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The Value(s) of Foreclosure Law Reform?

posted by Melissa Jacoby

As Alan White reported recently, the Uniform Law Commission in the U.S. has named a committee to consider the need for and feasibility of proposing a uniform foreclosure act and to report back to the ULC by early 2012. A letter from the ULC president includes a list of questions that the committee is charged to consider. But what principles will guide their analysis of these questions?

Especially before the foreclosure crisis, the traditional law review scholarship on residential foreclosure generally articulated the values at stake in foreclosure reform as the right to an expeditious collection process for the mortgagee (with benefits for future borrowers in the form of more access to mortgage credit), and the preservation of the economic value of home equity for the borrower through fair market sale prices.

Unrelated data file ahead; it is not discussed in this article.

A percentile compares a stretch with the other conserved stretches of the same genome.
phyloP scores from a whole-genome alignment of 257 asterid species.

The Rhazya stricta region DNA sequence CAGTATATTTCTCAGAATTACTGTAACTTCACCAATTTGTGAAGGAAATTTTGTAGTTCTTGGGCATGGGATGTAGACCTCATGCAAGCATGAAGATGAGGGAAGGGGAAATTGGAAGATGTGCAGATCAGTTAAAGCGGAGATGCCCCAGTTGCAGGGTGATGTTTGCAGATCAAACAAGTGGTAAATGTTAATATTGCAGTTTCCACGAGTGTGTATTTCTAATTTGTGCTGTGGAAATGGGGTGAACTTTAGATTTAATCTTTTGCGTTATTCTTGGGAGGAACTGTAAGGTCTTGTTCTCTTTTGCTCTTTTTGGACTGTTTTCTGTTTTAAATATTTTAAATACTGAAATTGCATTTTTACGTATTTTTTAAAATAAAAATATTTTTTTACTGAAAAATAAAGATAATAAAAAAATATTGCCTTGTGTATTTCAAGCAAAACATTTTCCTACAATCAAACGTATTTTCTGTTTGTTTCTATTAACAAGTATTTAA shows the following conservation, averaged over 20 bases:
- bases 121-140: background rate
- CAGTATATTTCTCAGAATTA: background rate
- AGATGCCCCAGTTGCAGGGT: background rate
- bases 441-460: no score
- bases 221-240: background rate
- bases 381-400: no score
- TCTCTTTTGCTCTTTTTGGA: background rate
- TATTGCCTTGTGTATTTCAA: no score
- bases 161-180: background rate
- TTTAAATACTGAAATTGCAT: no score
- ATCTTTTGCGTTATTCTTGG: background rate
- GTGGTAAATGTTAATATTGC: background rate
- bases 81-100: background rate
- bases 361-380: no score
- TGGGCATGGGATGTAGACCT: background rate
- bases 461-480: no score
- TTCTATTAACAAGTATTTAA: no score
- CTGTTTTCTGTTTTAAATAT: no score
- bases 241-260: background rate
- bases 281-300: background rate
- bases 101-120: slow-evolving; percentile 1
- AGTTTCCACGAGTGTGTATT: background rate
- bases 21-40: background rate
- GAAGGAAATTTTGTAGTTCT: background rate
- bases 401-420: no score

Yet, at this point, it seems impossible to treat foreclosure law as entirely distinct from broader questions of housing policy and community development. Incorporating these broader questions means asking about the shelter needs of foreclosure defendants, the disruption in education for kids in enrolled in public schools, and externalities such as neighbors' property values, declines in local tax revenues, and other community effects. These kinds of values or questions do not automatically justify continued owner-occupation, as I wrote for a symposium on foreclosure. But their consideration can shape the details of how and when owner-occupation is terminated. For thoughts on this issue in the U.K. context (albeit  now a few years old), check out Lorna Fox's book Conceptualising Home .

In any event, another set of reasons that this ULC project is worth watching. . .

Comments

A system in which bank and lender can mass robo sign and no executive goes to jail is not a system worth preserving. Reform is inevitable.

There is not hiding reform. It will happen regardless if we have input or not.

Agreed that there should be reform. The question is what values will, and should, shape the reform.

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